While smart gadgets are a consumer favorite, their vulnerabilities have made them a target for regulators to set and enforce much-needed security standards.
ABA Journal reports how California recently passed a law that smart devices sold in California must have “reasonable security” features to protect stored or transmitted information from “unauthorized access, destruction, use, modification or disclosure.”
Set to go in effect on January 1st, 2020, some watchdogs feel that while the effort to regulate these technologies is commendable, the law is still not tough enough on cybersecurity.
With industry research company IoT Analytics currently estimating 7 billion connected devices in the world with that number expected to climb to 21.5 billion devices by 2025, this saturation increases the frequency of cybersecurity attacks such as denial-of-service attacks and click fraud.
“The majority of IoT devices are insecure,” explained Syed Ali, an expert vice president at the Bain & Co.’s Houston office and leader of its information technology practice, to ABA Journal.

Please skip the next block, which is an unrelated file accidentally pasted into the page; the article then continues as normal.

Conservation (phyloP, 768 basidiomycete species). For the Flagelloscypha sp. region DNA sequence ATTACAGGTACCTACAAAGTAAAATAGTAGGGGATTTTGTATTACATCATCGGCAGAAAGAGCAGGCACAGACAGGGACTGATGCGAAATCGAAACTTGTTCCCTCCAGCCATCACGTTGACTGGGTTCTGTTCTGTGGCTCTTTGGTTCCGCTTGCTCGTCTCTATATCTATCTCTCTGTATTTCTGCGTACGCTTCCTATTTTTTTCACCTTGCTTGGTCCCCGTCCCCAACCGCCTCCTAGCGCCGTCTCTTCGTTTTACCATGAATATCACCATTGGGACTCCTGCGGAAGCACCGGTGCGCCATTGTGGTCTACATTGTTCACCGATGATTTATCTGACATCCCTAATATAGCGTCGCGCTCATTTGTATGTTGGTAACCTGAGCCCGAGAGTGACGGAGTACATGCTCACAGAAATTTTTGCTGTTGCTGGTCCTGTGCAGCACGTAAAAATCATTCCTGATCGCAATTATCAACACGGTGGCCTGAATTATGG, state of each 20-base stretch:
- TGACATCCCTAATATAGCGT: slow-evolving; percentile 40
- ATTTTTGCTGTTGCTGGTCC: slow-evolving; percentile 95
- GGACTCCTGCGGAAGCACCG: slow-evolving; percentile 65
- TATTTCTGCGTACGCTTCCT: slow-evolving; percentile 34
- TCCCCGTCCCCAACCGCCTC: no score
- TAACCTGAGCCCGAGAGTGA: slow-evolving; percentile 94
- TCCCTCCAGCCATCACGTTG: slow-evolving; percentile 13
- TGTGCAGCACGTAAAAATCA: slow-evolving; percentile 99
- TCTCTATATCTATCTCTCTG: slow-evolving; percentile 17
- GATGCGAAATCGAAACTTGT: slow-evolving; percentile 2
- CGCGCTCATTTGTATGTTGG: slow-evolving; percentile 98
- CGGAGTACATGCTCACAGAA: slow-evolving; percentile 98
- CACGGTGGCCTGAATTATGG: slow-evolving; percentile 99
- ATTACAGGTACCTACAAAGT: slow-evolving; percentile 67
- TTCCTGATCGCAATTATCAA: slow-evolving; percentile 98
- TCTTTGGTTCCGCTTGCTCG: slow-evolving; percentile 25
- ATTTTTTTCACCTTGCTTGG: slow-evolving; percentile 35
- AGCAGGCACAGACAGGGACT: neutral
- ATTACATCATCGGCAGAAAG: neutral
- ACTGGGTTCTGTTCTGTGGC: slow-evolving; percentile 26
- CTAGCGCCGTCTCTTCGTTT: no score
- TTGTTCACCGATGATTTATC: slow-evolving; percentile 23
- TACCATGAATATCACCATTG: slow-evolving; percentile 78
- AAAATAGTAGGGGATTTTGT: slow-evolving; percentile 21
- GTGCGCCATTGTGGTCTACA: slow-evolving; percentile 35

Cybersecurity company Corero Network Security told ABA Journal that the firm credits the uptick of denial-of-service attacks, 40 percent higher in the first half of 2018 than year-on-year, in part to Internet of Things device adoption.
The common lack of password protection for these devices is a major manufacturer flaw, as research from Ben-Guirion University in Israel notes. The California law seeks to correct this oversight by requiring the use of passwords for devices.
“What’s reasonable for an industrial IoT device might be a lower standard than what would be reasonable for a consumer-facing device that collects more sensitive information, like biometrics or health information.”
The vague requirement for a “reasonable security feature,” on the other hand, leaves some head-scratching.
“Reasonableness is always the legislature’s way to build in a moving target that will be informed by industry practice” and the sensitivity of the information collected, Christine Lyon, a partner at Morrison & Foerster in Palo Alto, California, told ABA Journal. “What’s reasonable for an industrial IoT device might be a lower standard than what would be reasonable for a consumer-facing device that collects more sensitive information, like biometrics or health information.”
Nevertheless, this law is a start to what will continue to be an ongoing effort to regulate connected devices.
“This is probably not the end state of this law,” Lyon said to ABA Journal. “I think this is probably a starting point to get a law on the books.”